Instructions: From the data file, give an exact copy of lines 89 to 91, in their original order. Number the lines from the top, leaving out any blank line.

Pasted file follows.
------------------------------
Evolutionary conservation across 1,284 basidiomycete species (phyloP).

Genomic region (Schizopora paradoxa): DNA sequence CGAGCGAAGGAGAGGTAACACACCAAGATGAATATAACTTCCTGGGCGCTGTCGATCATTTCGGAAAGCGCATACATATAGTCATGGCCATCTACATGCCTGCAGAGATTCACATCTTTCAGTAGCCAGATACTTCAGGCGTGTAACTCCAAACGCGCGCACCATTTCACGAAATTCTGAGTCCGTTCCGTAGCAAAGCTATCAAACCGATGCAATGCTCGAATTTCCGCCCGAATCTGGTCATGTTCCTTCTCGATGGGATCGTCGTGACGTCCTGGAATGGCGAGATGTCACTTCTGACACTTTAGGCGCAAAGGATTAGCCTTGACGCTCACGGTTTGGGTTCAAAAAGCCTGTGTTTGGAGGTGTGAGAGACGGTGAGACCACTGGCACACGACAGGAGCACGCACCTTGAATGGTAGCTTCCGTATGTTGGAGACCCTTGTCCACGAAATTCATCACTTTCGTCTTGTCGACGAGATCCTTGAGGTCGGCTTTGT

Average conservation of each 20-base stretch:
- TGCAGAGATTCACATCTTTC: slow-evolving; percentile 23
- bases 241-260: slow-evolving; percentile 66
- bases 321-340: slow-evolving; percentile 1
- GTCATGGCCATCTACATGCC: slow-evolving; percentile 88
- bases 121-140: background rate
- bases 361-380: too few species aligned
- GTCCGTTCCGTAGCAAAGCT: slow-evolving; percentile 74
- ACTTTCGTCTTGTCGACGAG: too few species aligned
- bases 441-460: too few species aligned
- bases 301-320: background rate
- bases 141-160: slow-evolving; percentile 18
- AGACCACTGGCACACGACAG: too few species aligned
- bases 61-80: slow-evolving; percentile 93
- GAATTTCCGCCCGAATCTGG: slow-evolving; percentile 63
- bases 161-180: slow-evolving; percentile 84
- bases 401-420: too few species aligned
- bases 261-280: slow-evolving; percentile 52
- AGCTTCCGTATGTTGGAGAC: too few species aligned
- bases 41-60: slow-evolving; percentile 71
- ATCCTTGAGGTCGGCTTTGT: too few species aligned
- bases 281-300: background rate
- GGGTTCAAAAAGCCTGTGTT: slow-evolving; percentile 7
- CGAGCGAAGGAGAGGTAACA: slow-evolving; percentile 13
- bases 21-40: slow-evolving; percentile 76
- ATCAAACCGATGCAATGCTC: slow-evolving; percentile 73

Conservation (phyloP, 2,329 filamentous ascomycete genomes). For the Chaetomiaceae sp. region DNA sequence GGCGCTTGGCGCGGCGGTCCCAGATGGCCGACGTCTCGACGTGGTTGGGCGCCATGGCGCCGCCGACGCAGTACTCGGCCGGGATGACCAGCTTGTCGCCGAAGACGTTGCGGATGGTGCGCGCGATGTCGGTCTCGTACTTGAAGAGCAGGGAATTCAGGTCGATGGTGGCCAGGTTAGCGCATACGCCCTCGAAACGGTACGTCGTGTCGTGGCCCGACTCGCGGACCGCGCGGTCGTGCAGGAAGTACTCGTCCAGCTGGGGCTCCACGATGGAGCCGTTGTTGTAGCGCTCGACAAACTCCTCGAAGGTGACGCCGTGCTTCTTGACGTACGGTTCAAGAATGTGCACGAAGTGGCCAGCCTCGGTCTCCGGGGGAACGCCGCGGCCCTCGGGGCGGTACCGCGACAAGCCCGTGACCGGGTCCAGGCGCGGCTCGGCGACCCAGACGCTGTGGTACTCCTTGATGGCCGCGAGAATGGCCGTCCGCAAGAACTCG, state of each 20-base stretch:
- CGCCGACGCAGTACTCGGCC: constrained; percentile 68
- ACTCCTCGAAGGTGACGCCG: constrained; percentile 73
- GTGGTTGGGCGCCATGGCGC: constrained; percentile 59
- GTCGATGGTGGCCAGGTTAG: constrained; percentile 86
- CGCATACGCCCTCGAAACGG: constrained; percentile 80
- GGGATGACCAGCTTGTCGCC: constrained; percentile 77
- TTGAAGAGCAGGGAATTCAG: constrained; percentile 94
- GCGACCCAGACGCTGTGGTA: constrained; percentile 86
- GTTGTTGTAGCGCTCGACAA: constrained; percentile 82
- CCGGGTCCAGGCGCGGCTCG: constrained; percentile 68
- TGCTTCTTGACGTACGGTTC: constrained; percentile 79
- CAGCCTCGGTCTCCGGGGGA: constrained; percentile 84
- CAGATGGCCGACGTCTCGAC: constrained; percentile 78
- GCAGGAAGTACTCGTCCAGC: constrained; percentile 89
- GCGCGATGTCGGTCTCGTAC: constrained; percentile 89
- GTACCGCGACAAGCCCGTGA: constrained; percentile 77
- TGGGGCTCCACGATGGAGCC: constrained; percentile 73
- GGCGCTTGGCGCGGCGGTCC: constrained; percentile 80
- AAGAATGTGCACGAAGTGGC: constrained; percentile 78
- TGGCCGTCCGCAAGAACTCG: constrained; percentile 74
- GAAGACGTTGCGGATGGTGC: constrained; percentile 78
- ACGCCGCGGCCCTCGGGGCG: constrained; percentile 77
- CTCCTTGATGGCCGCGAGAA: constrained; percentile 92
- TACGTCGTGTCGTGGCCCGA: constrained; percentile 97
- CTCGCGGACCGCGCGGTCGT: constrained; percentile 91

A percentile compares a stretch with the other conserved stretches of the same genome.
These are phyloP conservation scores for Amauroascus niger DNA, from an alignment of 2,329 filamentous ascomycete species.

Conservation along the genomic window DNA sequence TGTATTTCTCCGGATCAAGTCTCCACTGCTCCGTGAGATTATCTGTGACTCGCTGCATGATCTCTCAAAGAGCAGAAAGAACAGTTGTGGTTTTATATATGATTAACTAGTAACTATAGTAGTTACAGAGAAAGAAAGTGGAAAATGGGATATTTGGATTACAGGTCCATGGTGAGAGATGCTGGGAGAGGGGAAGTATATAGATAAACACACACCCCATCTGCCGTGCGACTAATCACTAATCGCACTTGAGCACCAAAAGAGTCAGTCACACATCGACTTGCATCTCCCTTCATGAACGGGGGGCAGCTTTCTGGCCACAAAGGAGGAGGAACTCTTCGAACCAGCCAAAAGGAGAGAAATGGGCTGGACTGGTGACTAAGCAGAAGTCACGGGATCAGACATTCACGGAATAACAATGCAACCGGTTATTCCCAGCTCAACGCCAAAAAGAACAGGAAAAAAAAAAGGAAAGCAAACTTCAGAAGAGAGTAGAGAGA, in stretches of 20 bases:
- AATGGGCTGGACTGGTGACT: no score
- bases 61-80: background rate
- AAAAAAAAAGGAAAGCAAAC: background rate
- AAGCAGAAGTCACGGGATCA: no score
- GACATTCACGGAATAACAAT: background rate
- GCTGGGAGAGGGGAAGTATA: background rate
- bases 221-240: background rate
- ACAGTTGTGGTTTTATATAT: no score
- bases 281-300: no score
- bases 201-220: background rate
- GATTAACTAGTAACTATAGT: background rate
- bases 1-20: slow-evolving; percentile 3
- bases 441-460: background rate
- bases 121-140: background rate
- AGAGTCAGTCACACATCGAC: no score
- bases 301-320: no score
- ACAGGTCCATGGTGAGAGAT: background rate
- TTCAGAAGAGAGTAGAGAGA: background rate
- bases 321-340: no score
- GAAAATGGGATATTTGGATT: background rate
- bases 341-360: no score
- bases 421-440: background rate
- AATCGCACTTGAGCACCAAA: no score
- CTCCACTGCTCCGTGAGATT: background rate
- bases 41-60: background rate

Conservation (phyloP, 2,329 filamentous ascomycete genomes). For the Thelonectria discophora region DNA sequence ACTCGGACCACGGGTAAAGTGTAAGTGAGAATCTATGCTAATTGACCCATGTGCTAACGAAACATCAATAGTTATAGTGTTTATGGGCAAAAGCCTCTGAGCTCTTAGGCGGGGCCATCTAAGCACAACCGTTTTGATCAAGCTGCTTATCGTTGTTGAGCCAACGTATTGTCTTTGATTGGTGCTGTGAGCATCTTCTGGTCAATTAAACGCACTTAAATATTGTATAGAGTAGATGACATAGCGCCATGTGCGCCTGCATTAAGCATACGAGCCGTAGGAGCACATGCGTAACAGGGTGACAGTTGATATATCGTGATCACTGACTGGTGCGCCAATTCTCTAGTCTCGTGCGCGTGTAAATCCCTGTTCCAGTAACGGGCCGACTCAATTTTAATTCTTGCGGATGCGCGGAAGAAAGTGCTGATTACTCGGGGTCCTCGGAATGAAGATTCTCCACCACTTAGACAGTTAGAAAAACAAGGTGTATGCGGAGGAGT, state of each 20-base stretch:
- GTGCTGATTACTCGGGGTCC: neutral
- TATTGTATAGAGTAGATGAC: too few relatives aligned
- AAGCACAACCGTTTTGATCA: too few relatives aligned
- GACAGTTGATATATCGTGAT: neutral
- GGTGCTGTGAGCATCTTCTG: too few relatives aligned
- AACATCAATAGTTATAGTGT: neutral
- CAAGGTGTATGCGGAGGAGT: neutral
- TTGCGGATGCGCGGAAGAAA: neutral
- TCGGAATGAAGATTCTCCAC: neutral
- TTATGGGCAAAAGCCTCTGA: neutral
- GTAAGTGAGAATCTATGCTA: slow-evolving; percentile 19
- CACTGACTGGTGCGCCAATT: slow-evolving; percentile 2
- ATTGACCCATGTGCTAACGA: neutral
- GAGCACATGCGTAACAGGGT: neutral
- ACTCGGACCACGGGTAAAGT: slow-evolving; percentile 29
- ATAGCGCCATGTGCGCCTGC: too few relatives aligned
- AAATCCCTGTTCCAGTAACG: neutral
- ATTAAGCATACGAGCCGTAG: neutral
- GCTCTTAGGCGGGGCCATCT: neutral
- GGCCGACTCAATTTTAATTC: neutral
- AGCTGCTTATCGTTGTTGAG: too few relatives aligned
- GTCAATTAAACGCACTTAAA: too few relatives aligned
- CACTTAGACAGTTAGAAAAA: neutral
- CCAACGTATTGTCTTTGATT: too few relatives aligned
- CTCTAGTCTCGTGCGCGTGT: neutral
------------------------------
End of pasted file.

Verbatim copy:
- AACATCAATAGTTATAGTGT: neutral
- CAAGGTGTATGCGGAGGAGT: neutral
- TTGCGGATGCGCGGAAGAAA: neutral